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Brexit, and other stories from history - Reading in the news Mon 3 Apr – University of Reading

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Brexit, and other stories from history - Reading in the news Mon 3 Apr

Release Date 03 April 2017

Kate Williams compares Brexit to other momentous moments in history

Here is today's round-up of media coverage featuring the University of Reading.


Brexit in historical context: Professor Kate Williams (History) explains how Brexit compares with other major moments in history in a light-hearted video piece for Sky News.

Digestive health research: Washing down supplements with water or milk is far better than with hot drinks, comments Professor Glenn Gibson (Food and Nutritional Sciences) in a Mail Online story on how some diets, and medication, prevent people losing weight. The Mail also reports that research at Reading has also shown that cooking foods in certain ways or with certain ingredients can better preserve their nutritional content.

Improving building design: Work by Professor Derek Clements-Croome (TSBE) is included in a Design Commission report (pages 36 and 48) on how authorities could step in to make better living spaces.

Property ownership gap: Professor Michael Ball, Professor of Urban and Property Economics at Henley Business School comments on house ownership figures among different generations in the Independent.

Bilingual lecture for parents: A free talk on raising bilingual children will be hosted by the university on Thursday, reports the Reading Chronicle.

Gene modification: Research by Professor Mark Pagel (Ecology and Evolutionary Biology) on how modifying genes could lead to ‘designer people’ is featured in a round-up of significant scientific news on Dutch website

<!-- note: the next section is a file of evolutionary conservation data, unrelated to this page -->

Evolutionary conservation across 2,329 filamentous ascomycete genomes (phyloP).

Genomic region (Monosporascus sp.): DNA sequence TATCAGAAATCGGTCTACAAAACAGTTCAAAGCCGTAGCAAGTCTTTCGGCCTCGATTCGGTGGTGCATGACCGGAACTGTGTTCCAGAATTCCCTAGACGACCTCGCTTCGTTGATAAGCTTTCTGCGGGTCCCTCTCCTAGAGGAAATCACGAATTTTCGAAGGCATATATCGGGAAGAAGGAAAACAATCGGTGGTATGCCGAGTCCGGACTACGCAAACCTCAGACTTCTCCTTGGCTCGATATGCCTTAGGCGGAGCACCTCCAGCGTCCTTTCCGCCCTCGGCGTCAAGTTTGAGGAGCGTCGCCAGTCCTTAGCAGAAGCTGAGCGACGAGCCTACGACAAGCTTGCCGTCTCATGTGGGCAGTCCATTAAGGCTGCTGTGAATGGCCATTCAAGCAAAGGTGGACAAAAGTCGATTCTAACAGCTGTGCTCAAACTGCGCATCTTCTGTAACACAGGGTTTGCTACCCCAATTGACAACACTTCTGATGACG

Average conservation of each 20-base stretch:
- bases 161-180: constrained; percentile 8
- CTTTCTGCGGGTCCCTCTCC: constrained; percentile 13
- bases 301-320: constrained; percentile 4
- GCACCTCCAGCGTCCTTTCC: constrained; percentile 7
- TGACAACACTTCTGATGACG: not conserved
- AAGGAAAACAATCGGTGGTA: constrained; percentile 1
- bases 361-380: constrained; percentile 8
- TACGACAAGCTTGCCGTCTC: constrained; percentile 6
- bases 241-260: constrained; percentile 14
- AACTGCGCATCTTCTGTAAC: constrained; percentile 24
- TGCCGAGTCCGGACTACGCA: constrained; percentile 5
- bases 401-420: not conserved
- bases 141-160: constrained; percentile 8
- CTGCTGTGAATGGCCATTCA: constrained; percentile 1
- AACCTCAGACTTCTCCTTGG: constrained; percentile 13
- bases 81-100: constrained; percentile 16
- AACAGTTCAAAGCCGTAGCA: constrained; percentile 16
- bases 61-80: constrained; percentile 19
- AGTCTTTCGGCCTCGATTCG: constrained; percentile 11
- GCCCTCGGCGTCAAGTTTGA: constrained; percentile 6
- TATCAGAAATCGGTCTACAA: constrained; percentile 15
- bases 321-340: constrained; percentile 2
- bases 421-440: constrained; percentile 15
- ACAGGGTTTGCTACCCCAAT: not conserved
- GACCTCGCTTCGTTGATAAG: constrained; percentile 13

Business partnership success: Ella’s Kitchen, a company that sells organic baby food, is featured in a report on on successful businesses that benefited from Innovate UK funding, with reference to the fact it has taken part in three knowledge transfer partnerships (KTPs) with the University of Reading

Improving UK water quality: Experts from the University of Reading (GES) have contributed to a new online database with information on improving water quality in the UK, reports Public Now. Read our news story.

Ancient Rome MOOC: Reading’s online course featuring a virtual model of ancient Rome (Classics) is featured in a list of the best online learning opportunities by Open Source Intelligence. Read our news story here.

Other coverage:


  • The Reading Students’ Union yogalates club is featured by the Reading Chronicle, which encourages locals to come and try the sessions.
  • A letter criticising the claim made in a Guardian article that music education is elitist has been signed by Reading music education lecturer Dr Rebecca Berkley (Institute of Education) among many others, reports
  • Research by Reading scientists (Meteorology) and others showing climate change is allowing organic material to grow underneath thinning Arctic ice is covered by Green Area, My Informs, Latin Post and Demographic Underground. Read our news story here.
  • Dr Chris Venditti continues be quoted in news coverage of research suggesting fruit helped primates evolve bigger brains. The story features in Live Trading News.



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